You need to add the image as a MIME part to the mail and then reference it using the
Content-ID (CID) already answered here
The people behind Courier MTA have made the utility makemime. It will be installed as part of Courier MTA but on some systems it is an independent package or as part of the maildrop utility.
makemime makes it easier to MIME encode your mail messages from the commandline. The example from their page is:
# Take two files containing the text and the html version of a message, and
# add MIME headers to them.
makemime -c "text/plain; charset=iso-8859-1" -o tmp1.txt msg.txt
makemime -c "text/html; charset=iso-8859-1" -o tmp1.html msg.html
# Combine the result into a multipart/alternative collection
makemime -m "multipart/alternative" -a "Content-Disposition: inline" \
-o tmp.ma1 tmp1.txt
makemime -j tmp.ma1 -o tmp.ma2 tmp1.html
# Add MIME headers to an image attachment.
makemime -c "image/gif" -a "Content-Disposition: attachment" \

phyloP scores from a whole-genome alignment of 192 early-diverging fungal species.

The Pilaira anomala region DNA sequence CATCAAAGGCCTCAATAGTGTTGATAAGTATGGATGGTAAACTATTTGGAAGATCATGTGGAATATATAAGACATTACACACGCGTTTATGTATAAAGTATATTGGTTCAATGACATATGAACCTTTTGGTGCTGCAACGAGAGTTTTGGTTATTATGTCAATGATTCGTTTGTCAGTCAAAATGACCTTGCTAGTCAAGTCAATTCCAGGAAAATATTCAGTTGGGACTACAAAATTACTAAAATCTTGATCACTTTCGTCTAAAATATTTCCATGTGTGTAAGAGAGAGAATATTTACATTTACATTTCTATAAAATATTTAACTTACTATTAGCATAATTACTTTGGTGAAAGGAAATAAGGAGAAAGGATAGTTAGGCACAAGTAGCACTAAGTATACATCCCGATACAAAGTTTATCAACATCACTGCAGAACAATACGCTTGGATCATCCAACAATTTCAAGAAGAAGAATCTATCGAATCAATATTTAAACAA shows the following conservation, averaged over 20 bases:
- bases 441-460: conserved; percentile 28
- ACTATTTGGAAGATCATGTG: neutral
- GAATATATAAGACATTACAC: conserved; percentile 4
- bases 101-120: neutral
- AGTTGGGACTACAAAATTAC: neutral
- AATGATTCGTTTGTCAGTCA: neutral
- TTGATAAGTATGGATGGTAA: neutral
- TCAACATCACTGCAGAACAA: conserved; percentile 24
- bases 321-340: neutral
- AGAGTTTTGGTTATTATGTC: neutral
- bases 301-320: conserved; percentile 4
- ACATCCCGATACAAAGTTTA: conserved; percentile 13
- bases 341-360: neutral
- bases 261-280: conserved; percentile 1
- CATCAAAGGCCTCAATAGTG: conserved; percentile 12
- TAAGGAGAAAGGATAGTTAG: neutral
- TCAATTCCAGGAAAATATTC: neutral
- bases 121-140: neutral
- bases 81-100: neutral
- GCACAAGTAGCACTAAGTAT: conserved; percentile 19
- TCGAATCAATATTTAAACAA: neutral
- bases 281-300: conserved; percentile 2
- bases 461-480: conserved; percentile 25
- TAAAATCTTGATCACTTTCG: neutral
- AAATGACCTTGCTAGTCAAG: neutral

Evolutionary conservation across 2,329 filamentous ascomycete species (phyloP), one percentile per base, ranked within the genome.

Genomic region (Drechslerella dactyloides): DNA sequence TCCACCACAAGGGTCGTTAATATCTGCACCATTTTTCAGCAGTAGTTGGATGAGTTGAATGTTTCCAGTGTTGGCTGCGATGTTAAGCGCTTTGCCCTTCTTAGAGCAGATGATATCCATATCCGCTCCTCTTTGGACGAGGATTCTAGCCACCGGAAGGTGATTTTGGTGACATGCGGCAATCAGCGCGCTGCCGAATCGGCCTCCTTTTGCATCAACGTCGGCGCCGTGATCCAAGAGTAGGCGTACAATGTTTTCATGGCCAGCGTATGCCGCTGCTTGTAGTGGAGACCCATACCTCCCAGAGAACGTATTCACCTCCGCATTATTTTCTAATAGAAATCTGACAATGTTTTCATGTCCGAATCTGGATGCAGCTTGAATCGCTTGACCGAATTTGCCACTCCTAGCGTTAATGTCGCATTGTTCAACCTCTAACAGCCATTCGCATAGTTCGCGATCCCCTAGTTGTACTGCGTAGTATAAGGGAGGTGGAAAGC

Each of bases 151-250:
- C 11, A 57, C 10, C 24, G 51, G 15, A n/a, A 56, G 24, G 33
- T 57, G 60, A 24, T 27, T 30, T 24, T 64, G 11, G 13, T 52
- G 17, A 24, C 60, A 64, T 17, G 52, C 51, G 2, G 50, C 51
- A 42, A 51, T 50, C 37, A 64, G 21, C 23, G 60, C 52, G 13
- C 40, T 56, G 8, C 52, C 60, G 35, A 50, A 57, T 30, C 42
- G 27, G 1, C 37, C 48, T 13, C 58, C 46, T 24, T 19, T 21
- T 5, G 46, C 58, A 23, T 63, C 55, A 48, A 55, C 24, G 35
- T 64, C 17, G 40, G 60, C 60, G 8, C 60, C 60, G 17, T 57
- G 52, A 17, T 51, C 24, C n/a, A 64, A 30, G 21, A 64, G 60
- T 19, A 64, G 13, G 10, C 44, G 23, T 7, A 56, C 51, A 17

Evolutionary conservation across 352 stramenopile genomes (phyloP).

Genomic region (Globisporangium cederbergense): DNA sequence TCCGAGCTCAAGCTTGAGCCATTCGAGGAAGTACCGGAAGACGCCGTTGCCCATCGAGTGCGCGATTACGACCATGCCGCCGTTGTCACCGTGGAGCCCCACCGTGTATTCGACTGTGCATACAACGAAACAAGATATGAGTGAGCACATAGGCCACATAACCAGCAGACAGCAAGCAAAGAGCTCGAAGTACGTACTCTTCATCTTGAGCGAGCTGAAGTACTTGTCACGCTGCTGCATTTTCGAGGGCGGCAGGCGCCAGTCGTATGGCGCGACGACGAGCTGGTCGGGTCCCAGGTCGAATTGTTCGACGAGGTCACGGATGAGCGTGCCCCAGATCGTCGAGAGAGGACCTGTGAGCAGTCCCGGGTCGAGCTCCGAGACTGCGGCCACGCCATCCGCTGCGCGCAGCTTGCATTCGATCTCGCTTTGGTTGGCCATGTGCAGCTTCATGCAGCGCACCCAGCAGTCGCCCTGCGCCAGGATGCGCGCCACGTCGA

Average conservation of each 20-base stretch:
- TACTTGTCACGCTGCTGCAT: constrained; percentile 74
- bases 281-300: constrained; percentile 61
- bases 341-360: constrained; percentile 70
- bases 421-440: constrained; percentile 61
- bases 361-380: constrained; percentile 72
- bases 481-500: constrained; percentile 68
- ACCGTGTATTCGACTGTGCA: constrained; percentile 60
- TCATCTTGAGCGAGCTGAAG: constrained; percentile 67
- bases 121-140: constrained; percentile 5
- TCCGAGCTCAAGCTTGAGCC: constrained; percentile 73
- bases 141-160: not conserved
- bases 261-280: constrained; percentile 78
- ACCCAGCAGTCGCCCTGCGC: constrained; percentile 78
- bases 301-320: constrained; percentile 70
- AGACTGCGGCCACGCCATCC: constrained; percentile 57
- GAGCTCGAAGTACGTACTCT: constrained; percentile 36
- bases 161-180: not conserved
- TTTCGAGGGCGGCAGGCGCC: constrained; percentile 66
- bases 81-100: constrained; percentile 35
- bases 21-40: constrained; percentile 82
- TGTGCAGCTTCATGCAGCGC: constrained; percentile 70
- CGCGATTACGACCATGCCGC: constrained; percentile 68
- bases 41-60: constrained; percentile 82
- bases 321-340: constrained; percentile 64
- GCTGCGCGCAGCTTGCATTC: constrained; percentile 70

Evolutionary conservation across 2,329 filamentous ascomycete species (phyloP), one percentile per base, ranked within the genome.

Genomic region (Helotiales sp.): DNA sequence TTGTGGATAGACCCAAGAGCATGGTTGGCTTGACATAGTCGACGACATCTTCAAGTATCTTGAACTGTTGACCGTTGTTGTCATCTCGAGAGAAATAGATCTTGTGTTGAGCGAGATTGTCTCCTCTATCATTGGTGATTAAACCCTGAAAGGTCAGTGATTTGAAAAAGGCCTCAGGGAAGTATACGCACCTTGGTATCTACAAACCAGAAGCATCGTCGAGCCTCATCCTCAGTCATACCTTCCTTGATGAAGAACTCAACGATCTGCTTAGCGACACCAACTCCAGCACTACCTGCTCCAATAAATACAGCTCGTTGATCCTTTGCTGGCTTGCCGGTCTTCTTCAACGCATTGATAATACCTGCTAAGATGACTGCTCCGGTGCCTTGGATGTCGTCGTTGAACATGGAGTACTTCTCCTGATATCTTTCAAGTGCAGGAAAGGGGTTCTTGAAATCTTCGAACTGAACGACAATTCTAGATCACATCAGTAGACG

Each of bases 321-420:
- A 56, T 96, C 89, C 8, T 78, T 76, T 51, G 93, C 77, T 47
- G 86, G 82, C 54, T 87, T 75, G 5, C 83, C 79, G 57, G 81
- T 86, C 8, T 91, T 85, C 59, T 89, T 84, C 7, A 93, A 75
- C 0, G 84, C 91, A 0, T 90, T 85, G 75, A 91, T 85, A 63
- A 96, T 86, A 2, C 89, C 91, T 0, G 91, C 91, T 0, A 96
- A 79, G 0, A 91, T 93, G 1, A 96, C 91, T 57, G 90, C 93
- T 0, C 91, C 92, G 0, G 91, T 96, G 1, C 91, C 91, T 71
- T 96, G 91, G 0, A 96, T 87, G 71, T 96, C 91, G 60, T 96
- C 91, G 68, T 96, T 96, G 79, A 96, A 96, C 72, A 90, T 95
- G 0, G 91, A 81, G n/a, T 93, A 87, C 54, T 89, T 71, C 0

-o tmp2.gif attachment.gif
# Create the final multipart/mixed collection
makemime -m "multipart/mixed" -a "Mime-Version: 1.0" \
-o tmp.mm1 tmp.ma2
makemime -j tmp.mm1 -o output.msg tmp2.gif
output.msg now contains the complete MIME collection. Just add the Subject:, From:, and To: headers (can also be done by additional -a options, of course), and send it on its way.
This is what you are asking - and it can be done. Using a tool like
makemime makes the process fairly safe.
You should however read the Sendgrid article on "How to Embed Images in Your Emails: The Facts". Because of poor handling in many clients I usually just end up referencing the image on a web server. It is the easiest method and even though it often requires the user to "click to view" it seems to give the most consistent results across clients.
Another option is to inline embed the logo in your HTML source.
<img alt="Logo" src="data:image/jpeg;base64,">
<img alt="Logo" src="data:image/png;base64,"
Add the base64 encoded data of the image file right after
base64, and you are good to go. But again many clients will not like it.
You can encode the file online with base64encode.org. I would highly recommend to compress the image first using something like TinyPNG